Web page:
Tweet Tweet

For those of you that have been living under a rock and don’t know what Twitter is, I am very sorry for you and I’m sorry that your day doesn’t get to be brightened by the greatness that is @CuteEmergency. If you are living rock-free though, and just need a refresher, Twitter is a social networking site that lets users share their every waking thought with their followers in 140 characters or less. Unlike other social sites, Twitter etiquette allows for multiple posts per day including text, photos, outside Internet links, and the like. Recently we have seen a rise in the use of Twitter as a medium to find out breaking news in real time. Through the use of #hashtags to cumulate information, this social network allows for research and analytics to be easily collected. Until recently, this information would have to be collected from an outside site such as Hootsuite. In July of 2014, Twitter released their Analytic Dashboard which now features data from organic followers. Before this the only tweets that data was collected for were paid-for advertisements. With the new updates, companies as well as regular users can see how their tweets are performing. They also recently released the mobile version of the dashboard for those of us who are glued to our iPhones (sorry Android, you don’t have this yet). You can find your Analytic Dashboard by logging into your twitter account here.

The Analytic Dashboard home page shows you how your social status has changed in the past 28 days. Here you can find the number of new followers, number of mentions, and number of impressions from the last four weeks and easily see if your social presence has increased or not. You will then see a month by month break down which shows your top tweet, mention, and follower for each month.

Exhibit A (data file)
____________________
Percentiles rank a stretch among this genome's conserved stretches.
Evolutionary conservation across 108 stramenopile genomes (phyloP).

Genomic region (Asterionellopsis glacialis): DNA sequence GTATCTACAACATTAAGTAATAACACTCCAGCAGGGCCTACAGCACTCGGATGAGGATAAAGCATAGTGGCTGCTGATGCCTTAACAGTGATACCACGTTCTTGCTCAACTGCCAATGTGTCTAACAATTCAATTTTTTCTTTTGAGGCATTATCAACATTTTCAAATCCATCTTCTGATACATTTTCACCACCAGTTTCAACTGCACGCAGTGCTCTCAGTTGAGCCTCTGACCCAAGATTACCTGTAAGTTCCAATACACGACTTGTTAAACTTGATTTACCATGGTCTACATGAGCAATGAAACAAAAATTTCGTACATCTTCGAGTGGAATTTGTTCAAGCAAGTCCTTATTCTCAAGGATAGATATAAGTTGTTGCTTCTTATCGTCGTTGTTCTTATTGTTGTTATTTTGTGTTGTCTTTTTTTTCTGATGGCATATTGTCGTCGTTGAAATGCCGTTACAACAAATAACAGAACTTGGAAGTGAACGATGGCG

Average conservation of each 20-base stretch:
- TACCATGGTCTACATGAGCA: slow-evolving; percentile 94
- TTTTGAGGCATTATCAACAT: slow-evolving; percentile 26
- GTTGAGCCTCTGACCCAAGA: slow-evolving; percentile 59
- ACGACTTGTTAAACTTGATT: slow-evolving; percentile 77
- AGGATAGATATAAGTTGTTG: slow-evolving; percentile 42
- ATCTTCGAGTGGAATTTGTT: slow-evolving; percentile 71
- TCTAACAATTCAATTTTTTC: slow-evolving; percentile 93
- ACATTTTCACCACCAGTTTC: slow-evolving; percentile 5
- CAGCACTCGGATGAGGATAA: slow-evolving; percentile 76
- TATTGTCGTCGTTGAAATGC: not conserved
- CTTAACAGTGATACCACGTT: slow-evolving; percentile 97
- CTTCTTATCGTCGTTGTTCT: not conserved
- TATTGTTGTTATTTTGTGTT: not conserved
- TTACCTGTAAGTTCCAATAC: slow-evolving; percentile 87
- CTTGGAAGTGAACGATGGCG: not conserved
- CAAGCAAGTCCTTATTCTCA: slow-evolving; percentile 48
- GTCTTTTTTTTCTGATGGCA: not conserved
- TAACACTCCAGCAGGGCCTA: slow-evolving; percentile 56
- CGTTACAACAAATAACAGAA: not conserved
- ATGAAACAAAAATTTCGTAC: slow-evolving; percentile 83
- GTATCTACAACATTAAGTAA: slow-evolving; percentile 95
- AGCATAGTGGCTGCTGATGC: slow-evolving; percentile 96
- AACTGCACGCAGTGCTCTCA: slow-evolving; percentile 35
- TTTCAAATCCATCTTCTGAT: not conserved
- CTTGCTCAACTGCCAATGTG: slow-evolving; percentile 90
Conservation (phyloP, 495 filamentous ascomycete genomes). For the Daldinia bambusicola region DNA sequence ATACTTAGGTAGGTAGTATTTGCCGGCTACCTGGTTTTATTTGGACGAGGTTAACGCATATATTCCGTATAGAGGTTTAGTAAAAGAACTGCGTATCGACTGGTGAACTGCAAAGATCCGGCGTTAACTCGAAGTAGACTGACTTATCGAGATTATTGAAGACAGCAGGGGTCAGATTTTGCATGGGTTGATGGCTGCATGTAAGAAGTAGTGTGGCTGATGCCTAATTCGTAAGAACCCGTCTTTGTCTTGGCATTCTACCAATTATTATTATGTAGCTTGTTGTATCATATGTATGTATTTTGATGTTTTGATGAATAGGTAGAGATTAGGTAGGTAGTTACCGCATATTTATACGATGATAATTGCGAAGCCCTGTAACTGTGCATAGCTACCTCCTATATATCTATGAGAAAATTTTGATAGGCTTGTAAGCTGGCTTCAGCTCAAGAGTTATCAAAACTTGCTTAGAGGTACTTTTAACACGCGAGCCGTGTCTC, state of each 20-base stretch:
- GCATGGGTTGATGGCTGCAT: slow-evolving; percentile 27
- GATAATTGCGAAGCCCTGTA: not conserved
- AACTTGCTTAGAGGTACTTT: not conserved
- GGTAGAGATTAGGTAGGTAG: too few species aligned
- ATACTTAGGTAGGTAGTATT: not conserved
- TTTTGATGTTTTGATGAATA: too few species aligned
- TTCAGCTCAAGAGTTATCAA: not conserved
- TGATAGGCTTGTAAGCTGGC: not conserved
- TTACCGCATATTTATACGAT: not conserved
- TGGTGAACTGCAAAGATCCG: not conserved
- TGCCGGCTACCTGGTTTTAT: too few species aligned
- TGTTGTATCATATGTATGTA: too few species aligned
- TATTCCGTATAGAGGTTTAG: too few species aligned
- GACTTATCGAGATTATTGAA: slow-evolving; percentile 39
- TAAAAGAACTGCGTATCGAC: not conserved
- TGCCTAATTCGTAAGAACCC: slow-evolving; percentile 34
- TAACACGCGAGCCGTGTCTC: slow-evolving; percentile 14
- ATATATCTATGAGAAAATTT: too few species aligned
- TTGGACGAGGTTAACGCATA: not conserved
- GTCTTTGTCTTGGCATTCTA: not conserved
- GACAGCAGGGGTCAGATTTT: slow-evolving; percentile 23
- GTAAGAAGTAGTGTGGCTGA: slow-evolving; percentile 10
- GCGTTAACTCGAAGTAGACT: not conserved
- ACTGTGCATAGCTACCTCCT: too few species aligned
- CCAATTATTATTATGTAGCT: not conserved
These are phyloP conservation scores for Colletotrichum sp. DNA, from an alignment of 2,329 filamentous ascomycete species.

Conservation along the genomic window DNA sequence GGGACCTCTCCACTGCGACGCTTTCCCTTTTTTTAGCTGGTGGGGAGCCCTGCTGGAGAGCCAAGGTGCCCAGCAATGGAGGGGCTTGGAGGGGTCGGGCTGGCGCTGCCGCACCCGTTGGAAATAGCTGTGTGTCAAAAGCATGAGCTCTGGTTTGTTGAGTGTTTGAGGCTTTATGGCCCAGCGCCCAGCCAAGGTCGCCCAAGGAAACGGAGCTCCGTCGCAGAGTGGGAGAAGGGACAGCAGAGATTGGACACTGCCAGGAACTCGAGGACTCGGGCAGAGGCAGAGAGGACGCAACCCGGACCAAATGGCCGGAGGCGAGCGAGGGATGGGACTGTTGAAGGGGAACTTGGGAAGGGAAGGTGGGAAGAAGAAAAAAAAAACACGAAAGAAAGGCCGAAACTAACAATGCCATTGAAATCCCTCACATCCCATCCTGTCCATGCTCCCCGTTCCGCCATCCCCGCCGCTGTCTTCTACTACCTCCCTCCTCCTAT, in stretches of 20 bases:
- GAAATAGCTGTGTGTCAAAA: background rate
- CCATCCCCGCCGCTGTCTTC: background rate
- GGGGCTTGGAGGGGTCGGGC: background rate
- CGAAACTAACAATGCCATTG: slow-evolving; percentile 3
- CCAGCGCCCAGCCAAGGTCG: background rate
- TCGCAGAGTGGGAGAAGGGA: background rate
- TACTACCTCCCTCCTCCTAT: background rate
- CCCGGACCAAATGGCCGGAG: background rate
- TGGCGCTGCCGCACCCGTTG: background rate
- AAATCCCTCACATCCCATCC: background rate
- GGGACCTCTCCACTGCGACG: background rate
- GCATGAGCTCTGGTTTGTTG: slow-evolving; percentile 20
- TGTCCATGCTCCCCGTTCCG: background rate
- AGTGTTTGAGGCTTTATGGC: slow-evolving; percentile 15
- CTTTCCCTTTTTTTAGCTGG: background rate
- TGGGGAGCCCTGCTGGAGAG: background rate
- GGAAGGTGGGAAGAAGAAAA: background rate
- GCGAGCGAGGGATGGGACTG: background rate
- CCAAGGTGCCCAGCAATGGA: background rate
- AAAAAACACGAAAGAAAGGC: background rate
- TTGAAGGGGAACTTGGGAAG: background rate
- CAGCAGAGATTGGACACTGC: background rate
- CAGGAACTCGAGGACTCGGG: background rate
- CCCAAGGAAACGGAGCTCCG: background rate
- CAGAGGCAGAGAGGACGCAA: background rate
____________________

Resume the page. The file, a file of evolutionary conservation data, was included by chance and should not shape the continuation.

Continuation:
The next tab is all about the tweets. Here, they list every tweet from the last 28 days followed by a few simple statistics. This data is given in “impressions” (how many people have seen your tweet), “engagements” (how many people interacted with your tweet), and  “engagement rates” (engagements divided by impressions). From this page, if you click on an individual tweet you can also see a breakdown of how many likes, retweets, detail expands, hashtag clicks, and profile views you received from that one tweet.

Next to the “Tweets” tab is the “Audiences” tab, which let me just say is a literal gold mine. Almost everything you need to know about the people who read your tweets can be found here. You can find out where they are from, what they are interested in, and even how long ago they bought their last car! My favorite part of this tab, especially as someone who is overly nosey and loves a good ego boost in the form of likes on my tweets, is the information about my organic followers. Here, Twitter has compiled a list of all of my followers interests, demographics, lifestyles, consumer behaviors, and mobile footprints. Not only that, but it tells me what all of my followers have in common so I can draft the perfect tweet about “Comedy (Movies and Television)” that will bring in all kinds of likes.

Not only is this dashboard great for Millennials who live for the likes, but this is HUGE for marketers. Now we have all of the data about our consumers’ Twitter preferences right at our fingertips. We can easily see if we should be gearing our Twitter campaigns towards men or women, Baby Boomers or Millenials, Republicans or Democrats. We can also see which cell phone and credit card providers they use if we wanted to do a co-marketing campaign. We can go even further than that, though, by using the export tool to download all of our data to Excel. And being the masters of Excel that all marketers have to be, we can now manipulate our data to find which day our tweets perform the best or even what time of the day. Mega props to Twitter’s lead engineer because this dashboard is going to be such an essential tool for social media managers from here on out.

Sincerely, B. Kirbs